Hall (left) and Amy James-Kelly, who plays Hall’s “Tom’s” missing daughter “Jenny.” (Netflix)

It’s easy to see how “Safe” was put in production (Hall is an exec producer), for a viewer who just wants to just escape into the story, as episodes unfold to tell an easy-to-follow suburban suspense tale. Clearly, there’s something evil lurking in the picture-perfect gated community and by the end, you know it will be revealed. But a more sophisticated (i.e. jaded) viewer may roll their eyes at the blatant red herrings and heavy soap-opera-y plotlines.  Let’s put it this way – the narrative convention of showing what the producers clearly want to be shocking reveals-through-flashbacks is probably the most cutting-edge aspect of “Safe.” The bar for television series has been raised quite high – and Hall’s two previously mentioned series have a responsibility in that. “Six-Feet-Under” and “Dexter” offered up unconventional settings, anti-heroes, genuine suspense and moral conundrums. “Safe” probably intends to facilitate thoughtful conversation. It does bring up issues of the validity of deathbed confessions, cold cases, institutionalizations, faithfulness, paedophilia (UK spelling, yes) and more, but not in any “new” way. There’s a mixed-race neighborhood family inveigled in the “mystery” and through them, there’s a rather unforgiving (some may say classist) portrayal of the nouveau-riche husband/dad, a guy named (seriously) “JoJo.”

“Safe’s” twist is not so much twist (especially for crime-drama fans), as it is tacked on for sheer emotional “shock,” betraying an established character be damned.

“Safe” is not groundbreaking. You won’t be thinking about it “for a long time,” as you might with another available-on-streaming show.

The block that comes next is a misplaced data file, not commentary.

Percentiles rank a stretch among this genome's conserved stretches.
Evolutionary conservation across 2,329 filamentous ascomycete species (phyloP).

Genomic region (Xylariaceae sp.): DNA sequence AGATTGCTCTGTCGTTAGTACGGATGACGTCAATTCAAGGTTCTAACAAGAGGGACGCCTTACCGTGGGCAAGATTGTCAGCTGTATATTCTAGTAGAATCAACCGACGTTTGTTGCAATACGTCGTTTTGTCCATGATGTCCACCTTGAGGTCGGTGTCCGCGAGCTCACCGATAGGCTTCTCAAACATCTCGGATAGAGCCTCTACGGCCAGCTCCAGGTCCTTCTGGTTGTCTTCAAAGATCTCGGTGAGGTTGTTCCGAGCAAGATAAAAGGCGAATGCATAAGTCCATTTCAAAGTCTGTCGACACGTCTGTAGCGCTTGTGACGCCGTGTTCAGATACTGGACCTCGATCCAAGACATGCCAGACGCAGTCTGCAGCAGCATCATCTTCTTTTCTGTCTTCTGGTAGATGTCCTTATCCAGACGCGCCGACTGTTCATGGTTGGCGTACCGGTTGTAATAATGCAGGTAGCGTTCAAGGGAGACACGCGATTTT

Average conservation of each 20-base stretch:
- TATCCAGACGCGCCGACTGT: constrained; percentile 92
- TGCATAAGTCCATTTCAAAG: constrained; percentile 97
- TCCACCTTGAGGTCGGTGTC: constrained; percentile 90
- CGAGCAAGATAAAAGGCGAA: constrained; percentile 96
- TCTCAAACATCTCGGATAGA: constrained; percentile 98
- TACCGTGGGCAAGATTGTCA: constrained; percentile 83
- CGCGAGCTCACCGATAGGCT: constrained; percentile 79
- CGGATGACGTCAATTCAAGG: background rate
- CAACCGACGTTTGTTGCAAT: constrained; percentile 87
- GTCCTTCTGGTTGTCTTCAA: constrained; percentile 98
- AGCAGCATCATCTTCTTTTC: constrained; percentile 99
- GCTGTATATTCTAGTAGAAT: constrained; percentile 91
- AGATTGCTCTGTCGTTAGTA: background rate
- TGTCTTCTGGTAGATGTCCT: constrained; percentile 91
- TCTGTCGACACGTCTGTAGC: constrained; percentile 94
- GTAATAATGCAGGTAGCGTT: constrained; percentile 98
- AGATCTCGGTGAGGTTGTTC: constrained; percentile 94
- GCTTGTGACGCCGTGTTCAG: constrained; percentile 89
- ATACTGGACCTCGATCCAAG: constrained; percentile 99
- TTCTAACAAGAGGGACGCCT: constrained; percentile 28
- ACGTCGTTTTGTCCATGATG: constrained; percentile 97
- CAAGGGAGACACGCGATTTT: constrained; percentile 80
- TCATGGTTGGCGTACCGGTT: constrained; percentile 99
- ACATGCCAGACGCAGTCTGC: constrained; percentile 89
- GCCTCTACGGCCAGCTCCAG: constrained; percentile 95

But if you can get past Hall’s weird-y accent, the melodrama, seemingly rational characters’ questionable choices, it is watchable. It’s probably most ideal to download to binge watch for a non-stop flight to Europe or Asia, where dosing won’t affect your understanding of the story.

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N.F. Mendoza is a Culver City resident, who has worked at the Los Angeles Times (staff writer), People Magazine (staff correspondent) and TV Guide (West Coast News Editor), among other publications. For several years, she was a regular reviewer for The Hollywood Reporter, an entertainment-industry trade publication. She has freelanced for Daily Variety, Readers Digest, USA Today, Emmy Magazine, Animation Magazine, The Seattle Times, Inside Television. Two columns she wrote weekly for the TV Times section of the Los Angeles Times were syndicated nationally. She is the author of four chapters of the book I (Heart) TV by the editors of TV guide. She currently teaches college-level composition and continues to work as a freelance writer and editor.